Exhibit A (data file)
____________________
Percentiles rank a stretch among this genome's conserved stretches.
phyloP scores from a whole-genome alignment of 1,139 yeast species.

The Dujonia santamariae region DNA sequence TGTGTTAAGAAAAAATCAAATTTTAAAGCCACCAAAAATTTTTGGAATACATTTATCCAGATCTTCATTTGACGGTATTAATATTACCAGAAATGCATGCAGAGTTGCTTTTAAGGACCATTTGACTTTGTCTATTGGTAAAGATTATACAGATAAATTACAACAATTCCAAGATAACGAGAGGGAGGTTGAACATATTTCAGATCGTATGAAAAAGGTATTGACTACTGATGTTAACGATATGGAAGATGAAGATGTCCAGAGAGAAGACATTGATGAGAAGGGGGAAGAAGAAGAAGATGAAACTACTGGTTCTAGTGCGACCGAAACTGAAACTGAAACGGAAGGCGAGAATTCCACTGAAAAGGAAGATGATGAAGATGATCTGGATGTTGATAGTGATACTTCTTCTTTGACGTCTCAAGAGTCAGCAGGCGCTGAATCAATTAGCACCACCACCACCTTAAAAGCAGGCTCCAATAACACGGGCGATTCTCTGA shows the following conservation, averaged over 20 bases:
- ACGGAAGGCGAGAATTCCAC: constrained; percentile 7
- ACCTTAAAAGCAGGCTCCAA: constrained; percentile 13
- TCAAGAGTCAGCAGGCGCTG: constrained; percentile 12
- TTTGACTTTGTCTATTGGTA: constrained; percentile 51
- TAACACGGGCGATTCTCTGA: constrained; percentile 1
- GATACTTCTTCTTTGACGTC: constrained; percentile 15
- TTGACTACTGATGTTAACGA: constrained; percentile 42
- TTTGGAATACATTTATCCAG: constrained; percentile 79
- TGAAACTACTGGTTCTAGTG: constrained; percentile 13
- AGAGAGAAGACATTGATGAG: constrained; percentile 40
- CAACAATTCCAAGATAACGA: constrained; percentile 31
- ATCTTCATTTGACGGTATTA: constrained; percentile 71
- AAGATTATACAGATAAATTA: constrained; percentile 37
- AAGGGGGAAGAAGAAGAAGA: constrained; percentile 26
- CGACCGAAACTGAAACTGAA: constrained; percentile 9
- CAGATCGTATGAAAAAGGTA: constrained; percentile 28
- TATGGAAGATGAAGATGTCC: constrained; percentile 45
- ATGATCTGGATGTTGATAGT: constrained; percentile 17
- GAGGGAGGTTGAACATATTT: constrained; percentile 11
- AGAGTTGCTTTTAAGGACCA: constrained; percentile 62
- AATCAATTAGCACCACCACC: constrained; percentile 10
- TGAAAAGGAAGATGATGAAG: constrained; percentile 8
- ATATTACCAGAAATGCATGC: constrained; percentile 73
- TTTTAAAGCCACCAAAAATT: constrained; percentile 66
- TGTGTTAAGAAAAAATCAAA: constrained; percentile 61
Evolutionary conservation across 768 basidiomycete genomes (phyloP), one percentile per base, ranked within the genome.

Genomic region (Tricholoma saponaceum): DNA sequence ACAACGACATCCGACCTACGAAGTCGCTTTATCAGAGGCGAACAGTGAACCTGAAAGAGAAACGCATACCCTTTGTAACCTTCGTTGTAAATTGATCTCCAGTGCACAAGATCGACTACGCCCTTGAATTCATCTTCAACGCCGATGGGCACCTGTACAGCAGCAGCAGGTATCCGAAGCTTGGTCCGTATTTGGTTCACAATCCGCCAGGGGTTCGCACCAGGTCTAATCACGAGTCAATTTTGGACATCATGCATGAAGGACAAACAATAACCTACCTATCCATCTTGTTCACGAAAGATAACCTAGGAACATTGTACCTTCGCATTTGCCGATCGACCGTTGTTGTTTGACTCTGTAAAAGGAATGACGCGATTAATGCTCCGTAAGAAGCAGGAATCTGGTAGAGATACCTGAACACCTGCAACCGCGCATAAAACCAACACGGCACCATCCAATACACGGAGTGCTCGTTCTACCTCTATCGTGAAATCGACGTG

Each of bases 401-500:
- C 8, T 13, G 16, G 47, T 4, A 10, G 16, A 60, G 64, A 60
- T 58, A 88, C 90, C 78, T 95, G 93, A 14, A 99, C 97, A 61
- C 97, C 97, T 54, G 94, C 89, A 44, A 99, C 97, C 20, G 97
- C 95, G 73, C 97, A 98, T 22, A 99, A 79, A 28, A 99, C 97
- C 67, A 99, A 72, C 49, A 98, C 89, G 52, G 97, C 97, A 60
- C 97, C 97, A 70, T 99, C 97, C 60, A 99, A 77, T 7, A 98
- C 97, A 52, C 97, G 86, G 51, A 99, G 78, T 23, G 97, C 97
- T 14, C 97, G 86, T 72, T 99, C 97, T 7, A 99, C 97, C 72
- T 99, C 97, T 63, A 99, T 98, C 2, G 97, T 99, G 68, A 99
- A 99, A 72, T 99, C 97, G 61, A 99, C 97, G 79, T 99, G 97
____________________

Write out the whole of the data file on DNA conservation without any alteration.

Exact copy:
Percentiles rank a stretch among this genome's conserved stretches.
phyloP scores from a whole-genome alignment of 1,139 yeast species.

The Dujonia santamariae region DNA sequence TGTGTTAAGAAAAAATCAAATTTTAAAGCCACCAAAAATTTTTGGAATACATTTATCCAGATCTTCATTTGACGGTATTAATATTACCAGAAATGCATGCAGAGTTGCTTTTAAGGACCATTTGACTTTGTCTATTGGTAAAGATTATACAGATAAATTACAACAATTCCAAGATAACGAGAGGGAGGTTGAACATATTTCAGATCGTATGAAAAAGGTATTGACTACTGATGTTAACGATATGGAAGATGAAGATGTCCAGAGAGAAGACATTGATGAGAAGGGGGAAGAAGAAGAAGATGAAACTACTGGTTCTAGTGCGACCGAAACTGAAACTGAAACGGAAGGCGAGAATTCCACTGAAAAGGAAGATGATGAAGATGATCTGGATGTTGATAGTGATACTTCTTCTTTGACGTCTCAAGAGTCAGCAGGCGCTGAATCAATTAGCACCACCACCACCTTAAAAGCAGGCTCCAATAACACGGGCGATTCTCTGA shows the following conservation, averaged over 20 bases:
- ACGGAAGGCGAGAATTCCAC: constrained; percentile 7
- ACCTTAAAAGCAGGCTCCAA: constrained; percentile 13
- TCAAGAGTCAGCAGGCGCTG: constrained; percentile 12
- TTTGACTTTGTCTATTGGTA: constrained; percentile 51
- TAACACGGGCGATTCTCTGA: constrained; percentile 1
- GATACTTCTTCTTTGACGTC: constrained; percentile 15
- TTGACTACTGATGTTAACGA: constrained; percentile 42
- TTTGGAATACATTTATCCAG: constrained; percentile 79
- TGAAACTACTGGTTCTAGTG: constrained; percentile 13
- AGAGAGAAGACATTGATGAG: constrained; percentile 40
- CAACAATTCCAAGATAACGA: constrained; percentile 31
- ATCTTCATTTGACGGTATTA: constrained; percentile 71
- AAGATTATACAGATAAATTA: constrained; percentile 37
- AAGGGGGAAGAAGAAGAAGA: constrained; percentile 26
- CGACCGAAACTGAAACTGAA: constrained; percentile 9
- CAGATCGTATGAAAAAGGTA: constrained; percentile 28
- TATGGAAGATGAAGATGTCC: constrained; percentile 45
- ATGATCTGGATGTTGATAGT: constrained; percentile 17
- GAGGGAGGTTGAACATATTT: constrained; percentile 11
- AGAGTTGCTTTTAAGGACCA: constrained; percentile 62
- AATCAATTAGCACCACCACC: constrained; percentile 10
- TGAAAAGGAAGATGATGAAG: constrained; percentile 8
- ATATTACCAGAAATGCATGC: constrained; percentile 73
- TTTTAAAGCCACCAAAAATT: constrained; percentile 66
- TGTGTTAAGAAAAAATCAAA: constrained; percentile 61
Evolutionary conservation across 768 basidiomycete genomes (phyloP), one percentile per base, ranked within the genome.

Genomic region (Tricholoma saponaceum): DNA sequence ACAACGACATCCGACCTACGAAGTCGCTTTATCAGAGGCGAACAGTGAACCTGAAAGAGAAACGCATACCCTTTGTAACCTTCGTTGTAAATTGATCTCCAGTGCACAAGATCGACTACGCCCTTGAATTCATCTTCAACGCCGATGGGCACCTGTACAGCAGCAGCAGGTATCCGAAGCTTGGTCCGTATTTGGTTCACAATCCGCCAGGGGTTCGCACCAGGTCTAATCACGAGTCAATTTTGGACATCATGCATGAAGGACAAACAATAACCTACCTATCCATCTTGTTCACGAAAGATAACCTAGGAACATTGTACCTTCGCATTTGCCGATCGACCGTTGTTGTTTGACTCTGTAAAAGGAATGACGCGATTAATGCTCCGTAAGAAGCAGGAATCTGGTAGAGATACCTGAACACCTGCAACCGCGCATAAAACCAACACGGCACCATCCAATACACGGAGTGCTCGTTCTACCTCTATCGTGAAATCGACGTG

Each of bases 401-500:
- C 8, T 13, G 16, G 47, T 4, A 10, G 16, A 60, G 64, A 60
- T 58, A 88, C 90, C 78, T 95, G 93, A 14, A 99, C 97, A 61
- C 97, C 97, T 54, G 94, C 89, A 44, A 99, C 97, C 20, G 97
- C 95, G 73, C 97, A 98, T 22, A 99, A 79, A 28, A 99, C 97
- C 67, A 99, A 72, C 49, A 98, C 89, G 52, G 97, C 97, A 60
- C 97, C 97, A 70, T 99, C 97, C 60, A 99, A 77, T 7, A 98
- C 97, A 52, C 97, G 86, G 51, A 99, G 78, T 23, G 97, C 97
- T 14, C 97, G 86, T 72, T 99, C 97, T 7, A 99, C 97, C 72
- T 99, C 97, T 63, A 99, T 98, C 2, G 97, T 99, G 68, A 99
- A 99, A 72, T 99, C 97, G 61, A 99, C 97, G 79, T 99, G 97